Like Okonomiyaki, Gyoza is another Japanese dish that has become extremely popular outside of Japan. You can find it at probably every Japanese restaurant, take-away store, or sushi store; Brisbane even has a chain of restaurants that are completely dedicated to Gyoza.
But there’s no need to pay $8-$10 for a measly 5 pieces of gyoza because I’m going to show you how you can make it at home yourself!
Gyoza, which I think are called ‘potstickers’ in English-speaking countries, are dumplings filled with ground meat (most often pork) and vegetables that are wrapped in a very thin piece of rolled dough. The most common type of gyoza is ‘yaki-gyoza’, which is the pan-fried crispy gyoza that you find at Japanese restaurants. Other varieties include ‘sui-gyoza’, which is boiled; and ‘age-gyoza’, which is the deep-fried type. They all usually consist of the same fillings: ground pork, spring onions, cabbage, ginger, garlic, soy sauce, sake, and sesame oil; but there are a few variations, such as prawn, and even some super creative ones like dessert gyoza filled with Nutella!
The type of gyoza I am showing you how to make is the ‘yaki-gyoza’ kind. The secret to getting the delicious juicy inside and outer crispyness of restaurant-style gyoza is to cook the dumplings in a mixture of water and cornstarch. Pour the mixture over the gyoza and cover the pan with a lid to allow the gyoza to steam a little and become juicy in the inside. Remove the lid and once the water has evaporated, the cornstarch will leave a thin crispy layer on the bottom of the gyoza. When all the gyoza’s are connected by the thin layer of starch, it is called ‘hantesuki gyoza’, meaning ‘gyoza with wings’, how cute!
The easiest way to make the gyoza is with pre-made, store-bought wrappers. However, if you want to have a bit more fun and make them from scratch then what you’ll need is: 70 g of plain flour, 150 g of baker’s flour, 3/4 cup of water, and 2 tsp of sesame oil. Mix all the dry ingredients together in a bowl with a spoon then add all the sesame oil and add a little bit of water at a time while continuing to mix. Once all the water has been mixed in, use your hands to knead the dough for about 10 to 15 minutes. When the surface of the dough is smooth and soft, roll it into a ball and place it in a bowl. Cover the bowl with saran wrap and leave it to rest for at least 30 minutes. Sprinkle some flour onto a cooking bench and roll out the dough as thin as you possible can (it might be easier to cut it into small chunks first then roll these out). Then use a steel egg ring or a plastic container lid (anything about 10cm in diameter) and cut out circles in the dough. Then follow the regular gyoza cooking instructions with your own homemade dough!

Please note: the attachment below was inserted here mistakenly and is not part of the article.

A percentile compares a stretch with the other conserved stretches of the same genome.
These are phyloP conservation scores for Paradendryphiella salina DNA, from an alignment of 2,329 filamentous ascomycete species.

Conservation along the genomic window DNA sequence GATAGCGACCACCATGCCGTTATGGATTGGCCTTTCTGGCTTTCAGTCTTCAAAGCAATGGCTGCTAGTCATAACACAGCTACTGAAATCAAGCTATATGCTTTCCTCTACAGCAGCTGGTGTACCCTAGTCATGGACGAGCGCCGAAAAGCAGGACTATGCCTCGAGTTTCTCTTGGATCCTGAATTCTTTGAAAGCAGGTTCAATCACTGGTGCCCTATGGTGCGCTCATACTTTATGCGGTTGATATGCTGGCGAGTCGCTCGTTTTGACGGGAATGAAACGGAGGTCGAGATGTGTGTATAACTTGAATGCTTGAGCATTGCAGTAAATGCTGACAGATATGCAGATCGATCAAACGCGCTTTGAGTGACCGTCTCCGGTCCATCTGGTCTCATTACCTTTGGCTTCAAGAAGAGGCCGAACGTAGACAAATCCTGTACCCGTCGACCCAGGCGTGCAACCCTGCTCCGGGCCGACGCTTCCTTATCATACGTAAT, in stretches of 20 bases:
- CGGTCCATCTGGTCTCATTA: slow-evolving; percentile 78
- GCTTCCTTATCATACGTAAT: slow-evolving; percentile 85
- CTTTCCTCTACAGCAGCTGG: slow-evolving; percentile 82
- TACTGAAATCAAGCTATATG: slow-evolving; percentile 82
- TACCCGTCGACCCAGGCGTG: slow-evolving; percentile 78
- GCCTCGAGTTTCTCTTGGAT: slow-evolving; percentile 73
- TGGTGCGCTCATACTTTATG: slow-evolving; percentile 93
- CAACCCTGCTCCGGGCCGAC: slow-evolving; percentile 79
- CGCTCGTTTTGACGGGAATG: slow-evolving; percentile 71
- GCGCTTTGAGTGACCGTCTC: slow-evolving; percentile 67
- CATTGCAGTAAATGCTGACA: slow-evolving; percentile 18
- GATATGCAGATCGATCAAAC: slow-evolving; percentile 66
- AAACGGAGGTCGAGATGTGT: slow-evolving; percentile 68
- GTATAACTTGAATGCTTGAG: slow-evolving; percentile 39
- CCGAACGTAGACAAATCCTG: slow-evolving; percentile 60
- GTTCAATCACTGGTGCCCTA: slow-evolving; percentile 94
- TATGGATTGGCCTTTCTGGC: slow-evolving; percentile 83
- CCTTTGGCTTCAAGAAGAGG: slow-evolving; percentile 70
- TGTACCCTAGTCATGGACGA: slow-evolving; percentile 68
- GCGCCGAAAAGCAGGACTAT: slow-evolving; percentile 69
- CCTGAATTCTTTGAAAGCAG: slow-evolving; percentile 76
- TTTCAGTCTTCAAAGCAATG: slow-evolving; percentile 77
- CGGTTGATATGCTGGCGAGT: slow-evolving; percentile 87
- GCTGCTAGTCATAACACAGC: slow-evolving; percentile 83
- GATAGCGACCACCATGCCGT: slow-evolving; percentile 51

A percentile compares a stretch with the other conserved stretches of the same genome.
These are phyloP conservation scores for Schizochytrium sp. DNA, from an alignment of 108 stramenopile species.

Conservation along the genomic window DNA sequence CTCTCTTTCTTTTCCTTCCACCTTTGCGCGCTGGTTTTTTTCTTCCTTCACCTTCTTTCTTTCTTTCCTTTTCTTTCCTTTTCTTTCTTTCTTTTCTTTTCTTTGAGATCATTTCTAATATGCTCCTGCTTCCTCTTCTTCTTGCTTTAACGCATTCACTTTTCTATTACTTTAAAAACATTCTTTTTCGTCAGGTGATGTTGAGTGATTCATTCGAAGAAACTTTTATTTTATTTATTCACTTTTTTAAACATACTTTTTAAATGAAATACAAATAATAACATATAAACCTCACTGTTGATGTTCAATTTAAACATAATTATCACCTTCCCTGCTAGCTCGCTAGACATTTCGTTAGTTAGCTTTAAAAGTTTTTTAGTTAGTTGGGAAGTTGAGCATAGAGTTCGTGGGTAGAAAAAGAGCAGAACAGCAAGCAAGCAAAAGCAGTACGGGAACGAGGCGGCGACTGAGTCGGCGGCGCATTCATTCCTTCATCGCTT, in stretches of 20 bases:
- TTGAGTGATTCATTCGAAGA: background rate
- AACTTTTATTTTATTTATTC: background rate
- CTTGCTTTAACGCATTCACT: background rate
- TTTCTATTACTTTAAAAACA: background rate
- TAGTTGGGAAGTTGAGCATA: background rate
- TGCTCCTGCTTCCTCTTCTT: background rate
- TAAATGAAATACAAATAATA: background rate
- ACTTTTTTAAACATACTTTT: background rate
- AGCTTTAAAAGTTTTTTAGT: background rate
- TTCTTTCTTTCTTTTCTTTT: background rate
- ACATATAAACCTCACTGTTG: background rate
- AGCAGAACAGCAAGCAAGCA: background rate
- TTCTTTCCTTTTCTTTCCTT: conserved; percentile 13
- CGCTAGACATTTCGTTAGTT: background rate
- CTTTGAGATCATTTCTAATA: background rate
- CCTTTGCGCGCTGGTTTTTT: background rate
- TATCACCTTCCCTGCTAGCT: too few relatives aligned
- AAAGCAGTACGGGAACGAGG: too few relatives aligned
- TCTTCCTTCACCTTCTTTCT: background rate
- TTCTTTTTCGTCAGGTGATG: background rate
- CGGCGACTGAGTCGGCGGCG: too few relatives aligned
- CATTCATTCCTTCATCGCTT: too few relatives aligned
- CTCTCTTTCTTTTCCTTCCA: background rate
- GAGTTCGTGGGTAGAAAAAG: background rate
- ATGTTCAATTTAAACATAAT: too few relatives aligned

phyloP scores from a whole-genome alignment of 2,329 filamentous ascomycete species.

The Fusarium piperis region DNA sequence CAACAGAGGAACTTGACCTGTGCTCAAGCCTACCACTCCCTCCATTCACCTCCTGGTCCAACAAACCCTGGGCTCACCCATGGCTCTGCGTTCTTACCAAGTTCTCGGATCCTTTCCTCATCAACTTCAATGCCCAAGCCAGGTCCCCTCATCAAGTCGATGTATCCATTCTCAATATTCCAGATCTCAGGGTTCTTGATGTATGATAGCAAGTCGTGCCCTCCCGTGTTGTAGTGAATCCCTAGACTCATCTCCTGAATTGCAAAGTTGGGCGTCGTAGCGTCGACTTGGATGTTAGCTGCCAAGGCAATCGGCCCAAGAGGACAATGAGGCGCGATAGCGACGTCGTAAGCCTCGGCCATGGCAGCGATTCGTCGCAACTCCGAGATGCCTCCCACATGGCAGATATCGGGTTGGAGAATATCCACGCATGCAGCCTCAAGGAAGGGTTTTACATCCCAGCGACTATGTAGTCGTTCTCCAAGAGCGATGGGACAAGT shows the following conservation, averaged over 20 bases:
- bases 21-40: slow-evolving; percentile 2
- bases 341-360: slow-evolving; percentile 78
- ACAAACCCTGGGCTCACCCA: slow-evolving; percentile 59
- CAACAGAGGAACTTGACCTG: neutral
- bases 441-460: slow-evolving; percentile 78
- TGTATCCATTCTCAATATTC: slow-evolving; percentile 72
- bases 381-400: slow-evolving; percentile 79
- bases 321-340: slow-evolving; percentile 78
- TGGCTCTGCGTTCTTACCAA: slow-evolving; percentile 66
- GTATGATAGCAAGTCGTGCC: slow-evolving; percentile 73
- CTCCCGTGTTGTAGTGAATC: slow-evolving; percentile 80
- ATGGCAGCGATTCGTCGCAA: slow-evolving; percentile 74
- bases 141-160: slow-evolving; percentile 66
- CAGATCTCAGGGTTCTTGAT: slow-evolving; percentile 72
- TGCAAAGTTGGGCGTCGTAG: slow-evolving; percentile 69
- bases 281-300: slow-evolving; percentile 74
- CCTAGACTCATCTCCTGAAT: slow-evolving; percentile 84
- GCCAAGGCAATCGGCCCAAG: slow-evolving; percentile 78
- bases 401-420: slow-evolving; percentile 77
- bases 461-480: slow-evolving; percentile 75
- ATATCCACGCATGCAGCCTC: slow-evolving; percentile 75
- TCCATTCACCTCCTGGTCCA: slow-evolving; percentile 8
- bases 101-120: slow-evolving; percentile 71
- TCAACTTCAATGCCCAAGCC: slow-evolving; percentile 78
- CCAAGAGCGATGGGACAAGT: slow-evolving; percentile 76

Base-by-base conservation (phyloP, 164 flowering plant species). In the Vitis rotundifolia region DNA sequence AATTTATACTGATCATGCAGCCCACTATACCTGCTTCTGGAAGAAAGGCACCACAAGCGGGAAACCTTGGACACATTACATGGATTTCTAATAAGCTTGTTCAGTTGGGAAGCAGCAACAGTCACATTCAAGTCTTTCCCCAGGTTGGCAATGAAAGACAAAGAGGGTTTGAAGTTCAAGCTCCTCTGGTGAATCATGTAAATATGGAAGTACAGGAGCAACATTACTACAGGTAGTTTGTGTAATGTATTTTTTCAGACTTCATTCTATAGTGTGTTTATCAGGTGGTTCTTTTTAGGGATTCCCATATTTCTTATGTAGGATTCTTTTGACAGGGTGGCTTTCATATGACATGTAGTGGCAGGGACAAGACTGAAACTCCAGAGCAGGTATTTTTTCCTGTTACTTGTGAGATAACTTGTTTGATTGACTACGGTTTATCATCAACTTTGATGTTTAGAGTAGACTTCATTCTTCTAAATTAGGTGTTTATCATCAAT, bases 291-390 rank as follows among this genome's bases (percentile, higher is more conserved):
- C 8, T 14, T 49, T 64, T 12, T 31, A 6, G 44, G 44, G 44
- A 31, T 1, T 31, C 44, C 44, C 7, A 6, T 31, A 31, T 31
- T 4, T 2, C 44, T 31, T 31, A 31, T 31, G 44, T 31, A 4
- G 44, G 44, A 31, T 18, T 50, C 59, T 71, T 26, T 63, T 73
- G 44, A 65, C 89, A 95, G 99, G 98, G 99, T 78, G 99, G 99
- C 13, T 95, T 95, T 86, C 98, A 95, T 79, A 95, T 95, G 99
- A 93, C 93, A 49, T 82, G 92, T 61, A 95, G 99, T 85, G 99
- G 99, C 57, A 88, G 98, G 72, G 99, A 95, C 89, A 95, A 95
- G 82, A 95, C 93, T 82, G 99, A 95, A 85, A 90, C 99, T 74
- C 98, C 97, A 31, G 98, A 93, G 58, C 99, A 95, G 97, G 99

If you’re just going to use store-bought wrappers then all you need to do is just put about a tablespoon amount of the filling into the wrapper then fold it close while crimping it. This is the tricky part. After putting the filling into the centre of the wrapper, dab your finger in a little water and line one side of the wrapper with some water to act as glue. Then fold the other half over (the side without water) and with your thumb and forefinger sort of pinch the wrapper and press it into the other side. Alternatively, you can buy gyoza makers from Japanese stores like Daiso that you can use to fold and seal the gyoza wrappers, or you could do just do what my grandma does and fold one side onto the other without the crimped effect (I’m not sure if she doesn’t know how to or just can’t be bothered). I know it can be really difficult to do it yourself but the more you practice the easier it will get. And the time and effort is all worth it in the end when you get to eat the delicious gyoza that you made yourself!
- 250 g pork mince
- 1 cup of shredded cabbage
- 1 cup of spring onion
- 1 tbsp soy sauce
- 1 tbsp sake
- 1 tbsp sesame oil
- 1/2 tbsp ginger juice
- 1 tsp salt
- A pinch of pepper
- 30 sheets of store-bought gyoza wrappers
- 1 tsp corn starch
- 1/2 cup of water
- Mix the pork mince, shredded cabbage, spring onion, soy sauce, sake, sesame oil, ginger juice, and salt and pepper together in a bowl.
- Spoon about a tablespoon amount of the mixture into the centre of a gyoza wrapper and fold it while pinching the sides together to close the gyoza. Repeat this step till all the filling is gone.
- Heat some oil in a fry pan over medium heat and place the gyoza in the pan and let it cook.
- Mix the corn starch and water together and once the gyoza is slightly browned on the bottom, pour the corn starch and water mixture into the pan.
- Put a lid on the pan to steam the gyoza for about 5 minutes.
- Take the lid off and let the water evaporate so the cornstarch mixture can form a crispy lattice.
- Turn off the heat and serve the gyoza on a plate with the bottom up.